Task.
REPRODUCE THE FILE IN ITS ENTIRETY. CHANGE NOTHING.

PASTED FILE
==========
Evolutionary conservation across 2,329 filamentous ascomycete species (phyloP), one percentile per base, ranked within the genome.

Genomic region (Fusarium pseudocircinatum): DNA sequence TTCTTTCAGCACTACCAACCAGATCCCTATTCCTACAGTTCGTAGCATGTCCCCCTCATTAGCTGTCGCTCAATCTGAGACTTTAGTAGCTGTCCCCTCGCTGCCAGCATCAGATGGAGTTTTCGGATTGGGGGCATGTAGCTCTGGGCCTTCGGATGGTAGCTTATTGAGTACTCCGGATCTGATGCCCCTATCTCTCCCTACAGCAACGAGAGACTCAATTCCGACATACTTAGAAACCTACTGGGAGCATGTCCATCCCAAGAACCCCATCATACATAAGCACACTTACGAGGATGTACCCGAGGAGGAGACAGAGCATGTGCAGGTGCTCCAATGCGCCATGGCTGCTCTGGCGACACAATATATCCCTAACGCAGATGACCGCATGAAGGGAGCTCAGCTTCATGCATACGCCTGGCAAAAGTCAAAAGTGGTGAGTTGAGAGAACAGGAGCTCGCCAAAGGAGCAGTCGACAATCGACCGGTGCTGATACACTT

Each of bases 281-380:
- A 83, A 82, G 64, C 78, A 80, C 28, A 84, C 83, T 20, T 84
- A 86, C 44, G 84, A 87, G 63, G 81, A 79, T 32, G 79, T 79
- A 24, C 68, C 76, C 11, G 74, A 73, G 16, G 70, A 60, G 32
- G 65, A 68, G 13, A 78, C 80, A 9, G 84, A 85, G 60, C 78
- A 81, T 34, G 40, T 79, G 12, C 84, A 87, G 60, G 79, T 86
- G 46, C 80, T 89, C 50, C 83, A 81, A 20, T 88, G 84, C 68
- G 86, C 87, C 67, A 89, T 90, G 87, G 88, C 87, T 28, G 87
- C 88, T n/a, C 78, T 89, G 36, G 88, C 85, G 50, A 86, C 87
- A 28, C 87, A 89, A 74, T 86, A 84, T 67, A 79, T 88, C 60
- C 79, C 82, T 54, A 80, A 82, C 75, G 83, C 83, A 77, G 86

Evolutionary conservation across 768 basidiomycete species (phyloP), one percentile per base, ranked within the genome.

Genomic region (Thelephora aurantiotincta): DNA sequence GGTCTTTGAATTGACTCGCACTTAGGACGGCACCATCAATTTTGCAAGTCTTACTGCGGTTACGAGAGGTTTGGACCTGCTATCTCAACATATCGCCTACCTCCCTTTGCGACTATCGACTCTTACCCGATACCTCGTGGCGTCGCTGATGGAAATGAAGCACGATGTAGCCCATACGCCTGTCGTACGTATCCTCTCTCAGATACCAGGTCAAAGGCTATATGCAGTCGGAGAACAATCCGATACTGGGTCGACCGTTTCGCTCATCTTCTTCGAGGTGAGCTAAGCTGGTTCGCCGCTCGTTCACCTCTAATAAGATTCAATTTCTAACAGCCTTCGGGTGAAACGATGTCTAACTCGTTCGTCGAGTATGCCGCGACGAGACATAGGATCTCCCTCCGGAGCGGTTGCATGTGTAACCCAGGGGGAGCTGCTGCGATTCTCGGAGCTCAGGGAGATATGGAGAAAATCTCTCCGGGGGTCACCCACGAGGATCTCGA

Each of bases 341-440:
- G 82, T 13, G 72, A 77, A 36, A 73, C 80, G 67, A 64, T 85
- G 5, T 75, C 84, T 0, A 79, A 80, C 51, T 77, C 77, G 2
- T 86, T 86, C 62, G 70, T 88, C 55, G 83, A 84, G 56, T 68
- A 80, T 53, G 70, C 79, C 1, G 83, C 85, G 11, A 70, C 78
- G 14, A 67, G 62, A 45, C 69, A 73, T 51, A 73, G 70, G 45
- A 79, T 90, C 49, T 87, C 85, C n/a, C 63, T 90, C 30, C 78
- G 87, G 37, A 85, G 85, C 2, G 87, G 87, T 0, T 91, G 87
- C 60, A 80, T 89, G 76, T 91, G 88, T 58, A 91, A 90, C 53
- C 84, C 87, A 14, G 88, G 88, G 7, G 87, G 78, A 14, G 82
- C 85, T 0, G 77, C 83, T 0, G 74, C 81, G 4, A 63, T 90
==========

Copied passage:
Evolutionary conservation across 2,329 filamentous ascomycete species (phyloP), one percentile per base, ranked within the genome.

Genomic region (Fusarium pseudocircinatum): DNA sequence TTCTTTCAGCACTACCAACCAGATCCCTATTCCTACAGTTCGTAGCATGTCCCCCTCATTAGCTGTCGCTCAATCTGAGACTTTAGTAGCTGTCCCCTCGCTGCCAGCATCAGATGGAGTTTTCGGATTGGGGGCATGTAGCTCTGGGCCTTCGGATGGTAGCTTATTGAGTACTCCGGATCTGATGCCCCTATCTCTCCCTACAGCAACGAGAGACTCAATTCCGACATACTTAGAAACCTACTGGGAGCATGTCCATCCCAAGAACCCCATCATACATAAGCACACTTACGAGGATGTACCCGAGGAGGAGACAGAGCATGTGCAGGTGCTCCAATGCGCCATGGCTGCTCTGGCGACACAATATATCCCTAACGCAGATGACCGCATGAAGGGAGCTCAGCTTCATGCATACGCCTGGCAAAAGTCAAAAGTGGTGAGTTGAGAGAACAGGAGCTCGCCAAAGGAGCAGTCGACAATCGACCGGTGCTGATACACTT

Each of bases 281-380:
- A 83, A 82, G 64, C 78, A 80, C 28, A 84, C 83, T 20, T 84
- A 86, C 44, G 84, A 87, G 63, G 81, A 79, T 32, G 79, T 79
- A 24, C 68, C 76, C 11, G 74, A 73, G 16, G 70, A 60, G 32
- G 65, A 68, G 13, A 78, C 80, A 9, G 84, A 85, G 60, C 78
- A 81, T 34, G 40, T 79, G 12, C 84, A 87, G 60, G 79, T 86
- G 46, C 80, T 89, C 50, C 83, A 81, A 20, T 88, G 84, C 68
- G 86, C 87, C 67, A 89, T 90, G 87, G 88, C 87, T 28, G 87
- C 88, T n/a, C 78, T 89, G 36, G 88, C 85, G 50, A 86, C 87
- A 28, C 87, A 89, A 74, T 86, A 84, T 67, A 79, T 88, C 60
- C 79, C 82, T 54, A 80, A 82, C 75, G 83, C 83, A 77, G 86

Evolutionary conservation across 768 basidiomycete species (phyloP), one percentile per base, ranked within the genome.

Genomic region (Thelephora aurantiotincta): DNA sequence GGTCTTTGAATTGACTCGCACTTAGGACGGCACCATCAATTTTGCAAGTCTTACTGCGGTTACGAGAGGTTTGGACCTGCTATCTCAACATATCGCCTACCTCCCTTTGCGACTATCGACTCTTACCCGATACCTCGTGGCGTCGCTGATGGAAATGAAGCACGATGTAGCCCATACGCCTGTCGTACGTATCCTCTCTCAGATACCAGGTCAAAGGCTATATGCAGTCGGAGAACAATCCGATACTGGGTCGACCGTTTCGCTCATCTTCTTCGAGGTGAGCTAAGCTGGTTCGCCGCTCGTTCACCTCTAATAAGATTCAATTTCTAACAGCCTTCGGGTGAAACGATGTCTAACTCGTTCGTCGAGTATGCCGCGACGAGACATAGGATCTCCCTCCGGAGCGGTTGCATGTGTAACCCAGGGGGAGCTGCTGCGATTCTCGGAGCTCAGGGAGATATGGAGAAAATCTCTCCGGGGGTCACCCACGAGGATCTCGA

Each of bases 341-440:
- G 82, T 13, G 72, A 77, A 36, A 73, C 80, G 67, A 64, T 85
- G 5, T 75, C 84, T 0, A 79, A 80, C 51, T 77, C 77, G 2
- T 86, T 86, C 62, G 70, T 88, C 55, G 83, A 84, G 56, T 68
- A 80, T 53, G 70, C 79, C 1, G 83, C 85, G 11, A 70, C 78
- G 14, A 67, G 62, A 45, C 69, A 73, T 51, A 73, G 70, G 45
- A 79, T 90, C 49, T 87, C 85, C n/a, C 63, T 90, C 30, C 78
- G 87, G 37, A 85, G 85, C 2, G 87, G 87, T 0, T 91, G 87
- C 60, A 80, T 89, G 76, T 91, G 88, T 58, A 91, A 90, C 53
- C 84, C 87, A 14, G 88, G 88, G 7, G 87, G 78, A 14, G 82
- C 85, T 0, G 77, C 83, T 0, G 74, C 81, G 4, A 63, T 90